You know what’s hard? Reaching your daily step-count when you’re mostly sedentary. As someone who fluctuates between an office job and days of trying to be incredibly productive writing-wise, I often struggle with remembering and/or finding time to move. But that’s so important to do! Not only does sitting all day make it difficult to stay in shape, but it also causes posture problems, aches and pains, and poor circulation – to name some.
And yet, finding time for physical activity often seems daunting. When our days are packed and to-do lists long, when are we supposed to exercise? Well, one of the biggest helps to me was learning that movement doesn’t have to be in a large chunk to be beneficial. In fact, as great as full workouts are, light but consistent movement throughout the day has proven to be better for us than one block of heavy exercise and then nothing.
Try and get up – at least for a few minutes – every half hour. Walk around the room, do a few stretches, or even lift some weights – whatever you can do to get your blood circulating and your muscles loose. I’m still notoriously bad at remembering to do this, so alarms are my friend. And if you have the time for a longer workout, then that’s great! Half an hour of walking to upbeat Christian music is a favorite of mine. But if you’re pressed for time, focus on those short bursts, and I’ve also found that standing while writing is a nice change.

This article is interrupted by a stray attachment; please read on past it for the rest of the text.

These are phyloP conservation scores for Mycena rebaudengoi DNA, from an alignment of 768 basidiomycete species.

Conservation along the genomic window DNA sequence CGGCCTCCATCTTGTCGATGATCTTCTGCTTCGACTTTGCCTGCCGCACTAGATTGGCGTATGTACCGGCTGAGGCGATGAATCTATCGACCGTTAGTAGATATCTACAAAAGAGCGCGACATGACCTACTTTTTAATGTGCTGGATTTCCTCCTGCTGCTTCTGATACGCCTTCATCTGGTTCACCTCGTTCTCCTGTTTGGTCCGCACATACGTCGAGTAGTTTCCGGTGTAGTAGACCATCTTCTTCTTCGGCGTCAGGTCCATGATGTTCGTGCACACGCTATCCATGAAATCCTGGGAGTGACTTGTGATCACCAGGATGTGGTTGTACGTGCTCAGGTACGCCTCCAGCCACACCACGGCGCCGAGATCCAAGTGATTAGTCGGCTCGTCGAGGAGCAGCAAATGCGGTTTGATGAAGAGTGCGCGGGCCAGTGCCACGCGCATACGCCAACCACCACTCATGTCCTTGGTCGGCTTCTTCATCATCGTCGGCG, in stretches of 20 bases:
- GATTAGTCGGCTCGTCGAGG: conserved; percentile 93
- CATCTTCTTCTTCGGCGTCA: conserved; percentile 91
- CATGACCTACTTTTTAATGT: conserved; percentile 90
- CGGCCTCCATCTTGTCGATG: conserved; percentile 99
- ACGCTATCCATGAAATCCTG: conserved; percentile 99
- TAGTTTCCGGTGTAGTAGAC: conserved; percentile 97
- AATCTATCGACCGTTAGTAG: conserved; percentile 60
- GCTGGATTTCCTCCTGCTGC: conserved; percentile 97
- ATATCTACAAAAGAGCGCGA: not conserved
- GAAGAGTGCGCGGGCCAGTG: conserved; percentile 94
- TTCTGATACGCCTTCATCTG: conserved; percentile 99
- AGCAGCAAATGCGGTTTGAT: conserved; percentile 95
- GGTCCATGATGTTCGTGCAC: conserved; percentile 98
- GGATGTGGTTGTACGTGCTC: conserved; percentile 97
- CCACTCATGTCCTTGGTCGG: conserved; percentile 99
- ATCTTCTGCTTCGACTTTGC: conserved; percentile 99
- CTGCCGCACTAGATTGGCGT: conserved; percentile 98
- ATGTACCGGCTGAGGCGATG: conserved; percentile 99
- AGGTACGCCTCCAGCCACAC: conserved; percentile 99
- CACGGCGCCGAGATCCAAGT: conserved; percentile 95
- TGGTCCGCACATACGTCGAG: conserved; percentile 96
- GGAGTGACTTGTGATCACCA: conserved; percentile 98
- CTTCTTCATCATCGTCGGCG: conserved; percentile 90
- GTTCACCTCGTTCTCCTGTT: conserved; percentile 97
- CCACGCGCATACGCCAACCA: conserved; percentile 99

Admittedly, I’m a hypocrite here. So far this year, I have yet to get a solid eight hours of sleep in one night, usually averaging much less than that. Nighttime is often a great time to catch up on things we didn’t get to accomplish during the day, after all. Or early morning. Getting up an hour or two earlier makes the entire day more productive. Sleep is a lot easier to push aside than deadlines or looming wordcounts. It just has to wait. Or does it?
As much as I like squeezing every possible hour from each day in favor of my to-do lists, I’ve found it’s not always a good idea. Eventually lack of sleep catches up to us, obviously hindering our energy levels, as well as our ability to focus, create, think quickly, be objective, feel positive emotions, and on and on. Just as electronics stop working without recharging, forcing our bodies to function when they’re out of ‘battery’ doesn’t work.
Sadly, I don’t have the perfect answer for this one, other than to encourage you to try and get more sleep. Even a half hour more will help. Sometimes I’ll strike a bargain with myself, and make myself go to bed at a good time every other night, allowing myself to stay up late and work on the ‘off’ nights. And of course, going to bed at a good time is crucial if you plan to wake up early. I still have a lot of work to do in order to get my sleep schedule to what it should be, but being well rested makes all the difference in energy and focus levels.